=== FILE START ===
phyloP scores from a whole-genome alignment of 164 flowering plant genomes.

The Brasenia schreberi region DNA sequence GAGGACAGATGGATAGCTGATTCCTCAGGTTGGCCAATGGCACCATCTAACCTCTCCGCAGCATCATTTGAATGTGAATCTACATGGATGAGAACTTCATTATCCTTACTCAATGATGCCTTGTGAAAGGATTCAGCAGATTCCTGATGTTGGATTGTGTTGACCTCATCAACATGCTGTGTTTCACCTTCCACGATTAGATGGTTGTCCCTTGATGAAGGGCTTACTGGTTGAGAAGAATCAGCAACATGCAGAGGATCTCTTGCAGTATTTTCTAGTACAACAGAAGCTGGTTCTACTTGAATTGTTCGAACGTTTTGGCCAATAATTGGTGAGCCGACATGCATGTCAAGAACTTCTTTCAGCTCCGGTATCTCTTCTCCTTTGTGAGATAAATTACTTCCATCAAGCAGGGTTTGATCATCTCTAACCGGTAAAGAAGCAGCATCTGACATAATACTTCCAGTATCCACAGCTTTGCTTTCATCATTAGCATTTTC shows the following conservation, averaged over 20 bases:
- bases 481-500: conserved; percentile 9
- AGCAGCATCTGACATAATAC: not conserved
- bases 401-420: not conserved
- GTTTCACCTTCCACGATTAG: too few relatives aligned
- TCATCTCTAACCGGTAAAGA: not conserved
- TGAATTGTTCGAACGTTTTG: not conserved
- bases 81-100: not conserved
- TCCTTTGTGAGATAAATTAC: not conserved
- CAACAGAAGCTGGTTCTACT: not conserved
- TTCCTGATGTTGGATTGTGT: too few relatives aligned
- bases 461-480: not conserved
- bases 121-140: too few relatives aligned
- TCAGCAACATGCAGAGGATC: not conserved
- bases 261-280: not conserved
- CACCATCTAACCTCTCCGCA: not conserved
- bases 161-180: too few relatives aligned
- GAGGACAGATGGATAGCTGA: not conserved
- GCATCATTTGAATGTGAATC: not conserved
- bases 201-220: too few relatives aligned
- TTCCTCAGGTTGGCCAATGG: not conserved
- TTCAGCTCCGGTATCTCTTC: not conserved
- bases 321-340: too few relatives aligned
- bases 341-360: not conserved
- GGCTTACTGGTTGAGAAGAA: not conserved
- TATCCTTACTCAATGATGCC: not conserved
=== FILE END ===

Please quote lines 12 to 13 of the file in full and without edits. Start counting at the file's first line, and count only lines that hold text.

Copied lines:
- TTCCTGATGTTGGATTGTGT: too few relatives aligned
- bases 461-480: not conserved